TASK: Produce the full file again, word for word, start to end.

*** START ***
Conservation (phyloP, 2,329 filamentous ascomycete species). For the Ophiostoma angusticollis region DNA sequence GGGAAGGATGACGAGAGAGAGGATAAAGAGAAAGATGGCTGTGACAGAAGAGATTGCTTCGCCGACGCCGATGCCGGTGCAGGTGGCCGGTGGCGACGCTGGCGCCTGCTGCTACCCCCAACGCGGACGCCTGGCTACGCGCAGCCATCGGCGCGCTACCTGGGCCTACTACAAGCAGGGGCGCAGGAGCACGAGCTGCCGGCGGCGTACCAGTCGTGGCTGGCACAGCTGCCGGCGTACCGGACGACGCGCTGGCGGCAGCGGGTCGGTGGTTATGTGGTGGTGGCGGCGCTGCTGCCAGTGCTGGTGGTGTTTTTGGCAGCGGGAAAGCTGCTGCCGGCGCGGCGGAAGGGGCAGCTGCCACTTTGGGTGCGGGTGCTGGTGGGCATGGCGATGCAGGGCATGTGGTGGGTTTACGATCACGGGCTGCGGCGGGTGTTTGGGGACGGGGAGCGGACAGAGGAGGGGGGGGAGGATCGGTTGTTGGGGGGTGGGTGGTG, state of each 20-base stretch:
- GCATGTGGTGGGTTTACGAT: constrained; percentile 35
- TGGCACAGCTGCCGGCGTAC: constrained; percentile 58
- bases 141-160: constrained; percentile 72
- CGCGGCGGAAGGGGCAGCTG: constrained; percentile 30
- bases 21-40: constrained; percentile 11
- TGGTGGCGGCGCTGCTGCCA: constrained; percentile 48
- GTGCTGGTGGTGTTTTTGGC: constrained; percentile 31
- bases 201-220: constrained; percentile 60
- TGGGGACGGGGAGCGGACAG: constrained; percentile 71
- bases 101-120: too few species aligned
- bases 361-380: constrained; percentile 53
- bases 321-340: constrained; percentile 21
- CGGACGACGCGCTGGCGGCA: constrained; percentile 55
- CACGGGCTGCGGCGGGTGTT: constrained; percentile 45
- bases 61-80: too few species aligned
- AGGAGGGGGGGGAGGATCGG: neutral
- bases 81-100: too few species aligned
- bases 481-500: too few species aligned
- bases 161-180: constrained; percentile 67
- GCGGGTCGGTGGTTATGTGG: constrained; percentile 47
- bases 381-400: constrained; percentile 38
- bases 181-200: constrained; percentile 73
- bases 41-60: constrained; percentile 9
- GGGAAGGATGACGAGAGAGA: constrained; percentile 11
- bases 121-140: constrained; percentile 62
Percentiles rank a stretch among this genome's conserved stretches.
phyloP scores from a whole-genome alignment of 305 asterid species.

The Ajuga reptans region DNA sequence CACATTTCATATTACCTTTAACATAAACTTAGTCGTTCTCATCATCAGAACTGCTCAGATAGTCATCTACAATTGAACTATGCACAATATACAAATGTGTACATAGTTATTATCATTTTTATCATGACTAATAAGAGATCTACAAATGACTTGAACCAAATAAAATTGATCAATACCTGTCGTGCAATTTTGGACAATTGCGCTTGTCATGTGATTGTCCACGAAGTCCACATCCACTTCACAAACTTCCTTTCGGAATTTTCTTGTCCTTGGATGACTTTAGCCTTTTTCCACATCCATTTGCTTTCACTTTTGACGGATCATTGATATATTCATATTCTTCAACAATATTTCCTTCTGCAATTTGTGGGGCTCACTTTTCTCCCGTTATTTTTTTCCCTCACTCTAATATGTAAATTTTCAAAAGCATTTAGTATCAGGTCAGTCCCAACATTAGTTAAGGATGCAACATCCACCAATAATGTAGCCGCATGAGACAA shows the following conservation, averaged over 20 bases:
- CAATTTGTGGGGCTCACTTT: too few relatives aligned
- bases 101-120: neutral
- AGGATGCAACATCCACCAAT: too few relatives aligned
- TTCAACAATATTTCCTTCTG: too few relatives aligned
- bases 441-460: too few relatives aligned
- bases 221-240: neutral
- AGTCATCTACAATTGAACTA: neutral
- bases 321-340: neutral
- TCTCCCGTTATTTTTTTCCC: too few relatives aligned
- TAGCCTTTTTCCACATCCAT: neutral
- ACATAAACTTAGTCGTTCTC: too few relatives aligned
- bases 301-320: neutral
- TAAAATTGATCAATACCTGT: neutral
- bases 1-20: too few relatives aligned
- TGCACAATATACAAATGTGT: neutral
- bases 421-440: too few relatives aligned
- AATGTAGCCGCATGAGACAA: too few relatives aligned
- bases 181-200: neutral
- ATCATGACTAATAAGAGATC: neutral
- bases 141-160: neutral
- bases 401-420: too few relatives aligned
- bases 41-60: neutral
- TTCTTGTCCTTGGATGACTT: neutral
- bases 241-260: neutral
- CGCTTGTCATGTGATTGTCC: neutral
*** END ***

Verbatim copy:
Conservation (phyloP, 2,329 filamentous ascomycete species). For the Ophiostoma angusticollis region DNA sequence GGGAAGGATGACGAGAGAGAGGATAAAGAGAAAGATGGCTGTGACAGAAGAGATTGCTTCGCCGACGCCGATGCCGGTGCAGGTGGCCGGTGGCGACGCTGGCGCCTGCTGCTACCCCCAACGCGGACGCCTGGCTACGCGCAGCCATCGGCGCGCTACCTGGGCCTACTACAAGCAGGGGCGCAGGAGCACGAGCTGCCGGCGGCGTACCAGTCGTGGCTGGCACAGCTGCCGGCGTACCGGACGACGCGCTGGCGGCAGCGGGTCGGTGGTTATGTGGTGGTGGCGGCGCTGCTGCCAGTGCTGGTGGTGTTTTTGGCAGCGGGAAAGCTGCTGCCGGCGCGGCGGAAGGGGCAGCTGCCACTTTGGGTGCGGGTGCTGGTGGGCATGGCGATGCAGGGCATGTGGTGGGTTTACGATCACGGGCTGCGGCGGGTGTTTGGGGACGGGGAGCGGACAGAGGAGGGGGGGGAGGATCGGTTGTTGGGGGGTGGGTGGTG, state of each 20-base stretch:
- GCATGTGGTGGGTTTACGAT: constrained; percentile 35
- TGGCACAGCTGCCGGCGTAC: constrained; percentile 58
- bases 141-160: constrained; percentile 72
- CGCGGCGGAAGGGGCAGCTG: constrained; percentile 30
- bases 21-40: constrained; percentile 11
- TGGTGGCGGCGCTGCTGCCA: constrained; percentile 48
- GTGCTGGTGGTGTTTTTGGC: constrained; percentile 31
- bases 201-220: constrained; percentile 60
- TGGGGACGGGGAGCGGACAG: constrained; percentile 71
- bases 101-120: too few species aligned
- bases 361-380: constrained; percentile 53
- bases 321-340: constrained; percentile 21
- CGGACGACGCGCTGGCGGCA: constrained; percentile 55
- CACGGGCTGCGGCGGGTGTT: constrained; percentile 45
- bases 61-80: too few species aligned
- AGGAGGGGGGGGAGGATCGG: neutral
- bases 81-100: too few species aligned
- bases 481-500: too few species aligned
- bases 161-180: constrained; percentile 67
- GCGGGTCGGTGGTTATGTGG: constrained; percentile 47
- bases 381-400: constrained; percentile 38
- bases 181-200: constrained; percentile 73
- bases 41-60: constrained; percentile 9
- GGGAAGGATGACGAGAGAGA: constrained; percentile 11
- bases 121-140: constrained; percentile 62
Percentiles rank a stretch among this genome's conserved stretches.
phyloP scores from a whole-genome alignment of 305 asterid species.

The Ajuga reptans region DNA sequence CACATTTCATATTACCTTTAACATAAACTTAGTCGTTCTCATCATCAGAACTGCTCAGATAGTCATCTACAATTGAACTATGCACAATATACAAATGTGTACATAGTTATTATCATTTTTATCATGACTAATAAGAGATCTACAAATGACTTGAACCAAATAAAATTGATCAATACCTGTCGTGCAATTTTGGACAATTGCGCTTGTCATGTGATTGTCCACGAAGTCCACATCCACTTCACAAACTTCCTTTCGGAATTTTCTTGTCCTTGGATGACTTTAGCCTTTTTCCACATCCATTTGCTTTCACTTTTGACGGATCATTGATATATTCATATTCTTCAACAATATTTCCTTCTGCAATTTGTGGGGCTCACTTTTCTCCCGTTATTTTTTTCCCTCACTCTAATATGTAAATTTTCAAAAGCATTTAGTATCAGGTCAGTCCCAACATTAGTTAAGGATGCAACATCCACCAATAATGTAGCCGCATGAGACAA shows the following conservation, averaged over 20 bases:
- CAATTTGTGGGGCTCACTTT: too few relatives aligned
- bases 101-120: neutral
- AGGATGCAACATCCACCAAT: too few relatives aligned
- TTCAACAATATTTCCTTCTG: too few relatives aligned
- bases 441-460: too few relatives aligned
- bases 221-240: neutral
- AGTCATCTACAATTGAACTA: neutral
- bases 321-340: neutral
- TCTCCCGTTATTTTTTTCCC: too few relatives aligned
- TAGCCTTTTTCCACATCCAT: neutral
- ACATAAACTTAGTCGTTCTC: too few relatives aligned
- bases 301-320: neutral
- TAAAATTGATCAATACCTGT: neutral
- bases 1-20: too few relatives aligned
- TGCACAATATACAAATGTGT: neutral
- bases 421-440: too few relatives aligned
- AATGTAGCCGCATGAGACAA: too few relatives aligned
- bases 181-200: neutral
- ATCATGACTAATAAGAGATC: neutral
- bases 141-160: neutral
- bases 401-420: too few relatives aligned
- bases 41-60: neutral
- TTCTTGTCCTTGGATGACTT: neutral
- bases 241-260: neutral
- CGCTTGTCATGTGATTGTCC: neutral